Patients were randomly allocated into two groups. Group A (n=30) included patients who received the maximum dose of intravenous alanyl-glutamine (0.5 g/kg body weight/day; 2.5 ml/kg body weight; i.e. 0.35 g l-glutamine/kg body weight/day by means of continuous infusion) through a dedicated lumen by means of central venous access until discharge from the ICU, death, or for a maximum duration of 3 weeks. The intravenous infusion was initiated after completion of the first 24 h of fluid resuscitation and establishment of enteral nutrition. Patients who failed to fulfill either condition or both were excluded. In group B (n=30), alanyl-glutamine was replaced with Ringer’s acetate solution with the same volume, rate, and method of administration. Randomization was performed through computer-generated random numbers.

Estimation of TBSA % was carried out according to Lund and Browder chart. Weight, height, and BMI were identified on admission. Patients with BMI below 18.5 kg/m2 were considered malnourished [17].

All patients in both groups were initially resuscitated using the Parkland formula. Enteral nutrition was started 8–12 h after burn injury, starting with clear water for 8 h in ascending volumes and, if tolerated, starting semisolids for another 4 h and then establishing full enteral nutrition according to ESPEN clinical guidelines through oral dietary intake. Patients whose oral intake did not meet the estimated caloric requirements were given additional tube feedings. Estimation of daily protein requirement was calculated as 1.5 g/kg/day. Estimation of daily caloric requirement was based on Curreri formula for adult patients (25 kcal/kg actual BW+40 kcal/%TBSA) [18].

Supplemental intravenous glutamine or control solutions were not taken into account in calculating caloric or protein intake goals. All patients were cared for by the staff of surgeons and intensivists at the burn ICU and thereby benefited from standardized care procedures, including early surgical excision and grafting if needed, and medical treatment. The wounds were treated with occlusive dressings. Excisions were performed as deemed necessary in the early postburn period. Recalculation of nutritional requirements occurred on a routine basis (every week) as wound size and thus metabolism changes with skin grafting and re-epithelialization.

Intolerance to enteral nutrition was assessed with the occurrence of abdominal distension detected with abdominal radiography, increase in abdominal girth by more than 2 cm, diarrhea more than five motions of loose stool, or vomiting more than twice daily for 2 successive days.

Serum transferrin, serum prealbumin, and serum albumin were measured as nutritional catabolic parameters in addition to nitrogen balance (NB) calculated as follows: NB=[total protein intake (g/day)/6.25]−(UUN+4 g) [19].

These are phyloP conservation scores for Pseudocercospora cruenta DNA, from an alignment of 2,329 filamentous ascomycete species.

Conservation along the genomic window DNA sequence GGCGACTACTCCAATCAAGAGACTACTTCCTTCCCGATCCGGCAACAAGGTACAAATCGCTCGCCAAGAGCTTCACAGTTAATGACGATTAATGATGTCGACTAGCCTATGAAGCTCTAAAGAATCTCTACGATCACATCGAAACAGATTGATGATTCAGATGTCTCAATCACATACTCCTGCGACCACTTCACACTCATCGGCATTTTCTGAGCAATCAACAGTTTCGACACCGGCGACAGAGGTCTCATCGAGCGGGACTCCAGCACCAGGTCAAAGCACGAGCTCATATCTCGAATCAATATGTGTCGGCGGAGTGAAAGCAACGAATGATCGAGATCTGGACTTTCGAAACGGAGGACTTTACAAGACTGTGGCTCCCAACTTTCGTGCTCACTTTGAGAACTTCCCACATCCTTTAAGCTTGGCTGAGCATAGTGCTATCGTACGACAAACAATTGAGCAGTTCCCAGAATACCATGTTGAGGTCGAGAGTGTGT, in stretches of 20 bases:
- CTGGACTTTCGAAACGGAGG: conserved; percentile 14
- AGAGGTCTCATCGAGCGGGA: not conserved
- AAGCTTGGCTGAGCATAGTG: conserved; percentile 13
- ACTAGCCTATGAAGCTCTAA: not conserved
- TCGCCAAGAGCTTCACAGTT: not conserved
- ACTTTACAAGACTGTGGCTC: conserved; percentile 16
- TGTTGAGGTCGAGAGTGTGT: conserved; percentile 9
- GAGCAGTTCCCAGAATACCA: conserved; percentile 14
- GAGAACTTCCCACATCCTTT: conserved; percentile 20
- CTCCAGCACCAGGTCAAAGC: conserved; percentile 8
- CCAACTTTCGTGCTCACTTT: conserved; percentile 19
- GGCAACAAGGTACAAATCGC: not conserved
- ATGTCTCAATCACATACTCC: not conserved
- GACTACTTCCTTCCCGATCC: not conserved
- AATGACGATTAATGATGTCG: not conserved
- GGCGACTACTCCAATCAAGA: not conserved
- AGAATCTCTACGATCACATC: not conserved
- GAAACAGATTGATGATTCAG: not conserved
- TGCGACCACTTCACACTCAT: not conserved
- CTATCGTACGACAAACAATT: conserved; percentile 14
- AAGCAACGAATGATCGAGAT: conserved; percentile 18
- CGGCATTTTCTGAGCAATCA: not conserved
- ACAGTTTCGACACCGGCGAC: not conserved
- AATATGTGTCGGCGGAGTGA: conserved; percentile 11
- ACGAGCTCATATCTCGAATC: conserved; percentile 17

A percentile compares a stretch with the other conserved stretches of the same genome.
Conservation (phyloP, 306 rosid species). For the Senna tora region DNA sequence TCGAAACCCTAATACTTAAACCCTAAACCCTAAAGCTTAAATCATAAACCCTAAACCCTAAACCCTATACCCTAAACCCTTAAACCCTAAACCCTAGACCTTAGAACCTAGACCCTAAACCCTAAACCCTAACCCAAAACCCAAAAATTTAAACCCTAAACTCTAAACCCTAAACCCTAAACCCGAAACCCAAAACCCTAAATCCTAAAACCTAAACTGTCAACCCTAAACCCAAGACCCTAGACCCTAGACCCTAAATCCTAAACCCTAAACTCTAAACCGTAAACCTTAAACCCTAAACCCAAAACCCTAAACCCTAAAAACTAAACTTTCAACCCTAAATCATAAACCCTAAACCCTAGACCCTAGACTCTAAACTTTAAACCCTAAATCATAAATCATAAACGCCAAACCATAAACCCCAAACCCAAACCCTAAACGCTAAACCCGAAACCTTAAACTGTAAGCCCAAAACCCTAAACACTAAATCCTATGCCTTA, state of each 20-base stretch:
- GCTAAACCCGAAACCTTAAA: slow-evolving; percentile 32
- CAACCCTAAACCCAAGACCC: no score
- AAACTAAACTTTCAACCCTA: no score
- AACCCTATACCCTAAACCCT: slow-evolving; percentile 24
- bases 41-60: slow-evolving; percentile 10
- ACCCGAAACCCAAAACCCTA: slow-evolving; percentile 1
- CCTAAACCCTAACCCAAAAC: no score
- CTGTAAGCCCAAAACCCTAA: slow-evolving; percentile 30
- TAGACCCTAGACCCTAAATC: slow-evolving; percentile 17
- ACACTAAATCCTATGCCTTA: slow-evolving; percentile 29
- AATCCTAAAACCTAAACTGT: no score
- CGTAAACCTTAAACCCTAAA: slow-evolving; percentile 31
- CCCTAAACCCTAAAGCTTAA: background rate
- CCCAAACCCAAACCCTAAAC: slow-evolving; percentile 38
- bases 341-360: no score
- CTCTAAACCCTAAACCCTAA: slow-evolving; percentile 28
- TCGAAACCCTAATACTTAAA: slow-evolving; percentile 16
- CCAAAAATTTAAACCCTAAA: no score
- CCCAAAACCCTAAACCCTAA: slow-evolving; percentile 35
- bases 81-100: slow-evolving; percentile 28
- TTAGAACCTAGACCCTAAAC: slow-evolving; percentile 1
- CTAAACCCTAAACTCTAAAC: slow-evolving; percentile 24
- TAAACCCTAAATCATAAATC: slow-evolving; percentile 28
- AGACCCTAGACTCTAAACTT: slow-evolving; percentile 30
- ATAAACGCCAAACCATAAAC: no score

Serum C-reactive protein was measured every other day as inflammatory parameter together with complete blood picture. Blood culture and wound culture were collected on the third day and whenever indicated according to burn ICU protocol. Blood samples were collected on days 1, 7, and 14 for analysis of transferrin, prealbumin, and albumin as nutritional markers.

NB, blood culture, wound culture, and urine cultures were collected on days 1, 7, and 14. In addition, ICU stay and hospital stay were recorded. Tolerance to enteral nutrition was considered as primary endpoint, and serum transferrin was considered as secondary endpoint.

Statistical analysis

Data were collected, coded, tabulated, and then analyzed using SPSS v12.0 computer software (SPSS Inc., Chicago, IL, USA) for windows statistical package. Numerical variables were presented as mean and SD, whereas categorical variables were presented as number of cases and percent. Between-group comparisons of numerical variables were made using the unpaired Student t-test or Mann–Whitney’s test, whereas those of categorical variables were made using Fisher’ exact test or the χ2-square test, as appropriate. Within-group comparisons of numerical variables were made using the paired t-test. Any difference with P-value less than 0.05 was considered statistically significant. According to a pilot study in our unit, it was calculated that a sample size of 56 achieves 80% power to detect a 50% in patients who will tolerate enteral nutrition using a two-sided binomial test with a significance level of less than 0.05. Sixty patients were included to compensate for any unmeasured parameters. As regards serum transferrin as a secondary endpoint, Epi Info 7 was used to calculate sample size with estimated power more than 0.8 after considering serum transferrin level.


Both groups A and B were found to be comparable as regards age, sex, percentage of TBSA, and history of malnutrition ([Table 1]).{Table 1}